In Pendleton, Indiana, a county jail guard was arrested last Tuesday after being caught with drug contraband on him when he reported to work. Guard Joshua Myers faces a misdemeanor charge of trafficking with an inmate and a felony charge of official misconduct.

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HART: Homeland Security’s Massive New Database Will Include Face Recognition, DNA, and Peoples’ “Non-Obvious Relationships”

So why do we know so little about it?The U.S. Department of Homeland Security (DHS) is quietly building what will likely become the largest database of biometric and biographic data on citizens and foreigners in the United States. The agency’s new Homeland Advanced Recognition Technology (HART) database will include multiple forms of biometrics—from face recognition to DNA, data from questionable sources, and highly personal data on innocent people. It will be shared with federal agencies outside of DHS as well as state and local law enforcement and foreign governments. And yet, we still know very little about it.

The records DHS plans to include in HART will chill and deter people from exercising their First Amendment protected rights to speak, assemble, and associate. Data like face recognition makes it possible to identify and track people in real time, including at lawful political protests and other gatherings. Other data DHS is planning to collect—including information about people’s “relationship patterns” and from officer “encounters” with the public—can be used to identify political affiliations, religious activities, and familial and friendly relationships. These data points are also frequently colored by conjecture and bias.

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DOJ Adds 300 Prosecutors, ‘Largest Increase in Decades’

The Department of Justice is adding 300 assistant U.S. attorneys to its rolls around the U.S., referring to the hires as the “largest increase in decades,” The Hill reports. DOJ said the move would “increase resources to combat violent crime, enforce our immigration laws, and help roll back the devastating opioid crisis.” The department said it will add 190 violent crime prosecutors, 86 civil enforcement prosecutors and 35 immigration prosecutors. The department said that many of the civil enforcement assistant U.S. attorneys would help support the Trump administration’s Prescription Interdiction & Litigation Task Force.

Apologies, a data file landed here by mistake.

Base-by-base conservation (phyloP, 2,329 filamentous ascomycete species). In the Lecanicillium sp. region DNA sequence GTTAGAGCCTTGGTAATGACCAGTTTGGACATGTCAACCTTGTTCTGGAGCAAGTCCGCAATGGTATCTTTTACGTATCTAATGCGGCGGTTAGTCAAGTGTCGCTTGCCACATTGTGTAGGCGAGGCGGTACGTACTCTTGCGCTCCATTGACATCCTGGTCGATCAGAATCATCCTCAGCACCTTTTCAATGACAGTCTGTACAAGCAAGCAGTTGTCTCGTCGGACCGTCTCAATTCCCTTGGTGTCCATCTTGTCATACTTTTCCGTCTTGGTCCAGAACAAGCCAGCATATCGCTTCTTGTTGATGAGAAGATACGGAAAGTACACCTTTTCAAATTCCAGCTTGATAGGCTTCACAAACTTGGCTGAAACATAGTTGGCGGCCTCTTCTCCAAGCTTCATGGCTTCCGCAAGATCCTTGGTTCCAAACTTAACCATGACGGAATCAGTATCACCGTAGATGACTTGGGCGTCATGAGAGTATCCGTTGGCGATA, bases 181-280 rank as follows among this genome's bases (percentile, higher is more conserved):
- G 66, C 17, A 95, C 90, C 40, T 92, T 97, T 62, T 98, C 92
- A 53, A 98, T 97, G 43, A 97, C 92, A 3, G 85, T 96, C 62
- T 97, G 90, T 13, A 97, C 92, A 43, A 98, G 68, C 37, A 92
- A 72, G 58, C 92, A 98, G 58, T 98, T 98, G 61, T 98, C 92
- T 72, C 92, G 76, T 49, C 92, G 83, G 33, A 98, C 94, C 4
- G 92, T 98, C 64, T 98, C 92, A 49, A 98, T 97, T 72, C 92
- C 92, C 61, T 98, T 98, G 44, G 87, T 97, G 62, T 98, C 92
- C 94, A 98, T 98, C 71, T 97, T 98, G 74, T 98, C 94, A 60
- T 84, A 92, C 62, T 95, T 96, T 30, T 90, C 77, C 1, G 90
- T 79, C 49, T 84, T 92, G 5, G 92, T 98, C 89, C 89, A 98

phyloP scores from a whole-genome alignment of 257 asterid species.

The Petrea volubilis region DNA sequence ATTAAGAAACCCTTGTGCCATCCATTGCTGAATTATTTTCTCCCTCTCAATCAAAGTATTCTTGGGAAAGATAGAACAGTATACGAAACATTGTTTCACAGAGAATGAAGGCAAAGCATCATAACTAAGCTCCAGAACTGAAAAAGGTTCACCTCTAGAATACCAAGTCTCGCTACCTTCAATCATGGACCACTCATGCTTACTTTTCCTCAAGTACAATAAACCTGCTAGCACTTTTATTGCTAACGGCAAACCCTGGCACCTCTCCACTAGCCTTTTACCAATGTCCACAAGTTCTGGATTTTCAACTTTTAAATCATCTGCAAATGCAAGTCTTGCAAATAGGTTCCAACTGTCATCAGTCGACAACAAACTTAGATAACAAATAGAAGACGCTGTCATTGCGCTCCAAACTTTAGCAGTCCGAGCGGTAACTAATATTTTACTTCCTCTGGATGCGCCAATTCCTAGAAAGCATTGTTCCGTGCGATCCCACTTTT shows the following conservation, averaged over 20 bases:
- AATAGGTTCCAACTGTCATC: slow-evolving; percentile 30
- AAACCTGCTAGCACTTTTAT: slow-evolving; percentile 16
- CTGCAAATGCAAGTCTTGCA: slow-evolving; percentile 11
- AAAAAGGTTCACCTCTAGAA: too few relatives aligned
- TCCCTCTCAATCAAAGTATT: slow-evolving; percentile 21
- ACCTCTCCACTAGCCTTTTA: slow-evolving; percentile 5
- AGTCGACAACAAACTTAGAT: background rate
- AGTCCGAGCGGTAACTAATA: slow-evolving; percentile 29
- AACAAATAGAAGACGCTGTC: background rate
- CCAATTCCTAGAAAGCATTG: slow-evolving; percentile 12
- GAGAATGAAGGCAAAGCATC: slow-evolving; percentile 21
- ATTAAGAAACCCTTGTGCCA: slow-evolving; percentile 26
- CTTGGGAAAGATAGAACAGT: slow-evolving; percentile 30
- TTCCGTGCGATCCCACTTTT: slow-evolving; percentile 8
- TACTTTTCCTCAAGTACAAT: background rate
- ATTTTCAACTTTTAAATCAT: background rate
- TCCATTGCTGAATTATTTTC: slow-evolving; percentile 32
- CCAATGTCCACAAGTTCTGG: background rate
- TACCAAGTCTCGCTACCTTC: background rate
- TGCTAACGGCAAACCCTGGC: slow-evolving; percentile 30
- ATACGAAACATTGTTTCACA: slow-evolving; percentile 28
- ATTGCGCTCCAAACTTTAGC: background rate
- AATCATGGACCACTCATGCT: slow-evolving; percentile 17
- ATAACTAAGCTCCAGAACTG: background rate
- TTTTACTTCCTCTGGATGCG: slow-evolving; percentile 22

The announcement came as President Trump continues to attack the department for its role in special counsel Robert Mueller’s probe into alleged ties between the Trump presidential campaign and Russia’s election meddling. Trump said last month that he regretted his decision to choose Sessions as attorney general. Sessions has been a target of the president’s ire since he recused himself from Mueller’s Russia probe in 2016. On Tuesday, Trump tweeted: “The Russian Witch Hunt Hoax continues, all because Jeff Sessions didn’t tell me he was going to recuse himself … I would have quickly picked someone else. So much time and money wasted, so many lives ruined.”                      

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1,600 ICE Detainees Going to Federal Prisons

U.S. authorities are transferring 1,600 Immigration and Customs Enforcement (ICE) detainees into federal prisons, in the first large-scale use of federal prisons to hold detainees amid a Trump administration crackdown on people entering the U.S. illegally, Reuters reports. Five federal prisons will temporarily take in detainees awaiting civil immigration court hearings, including potential asylum seekers, with one prison in Victorville, Ca., preparing to house 1,000 people. President Trump has made his hard-line stance on immigration an integral part of his presidency and has promised to build a wall along the U.S.-Mexican border to stem the flow of migrants. He promised to keep immigrants targeted for deportation locked up “pending the outcome of their removal proceedings.”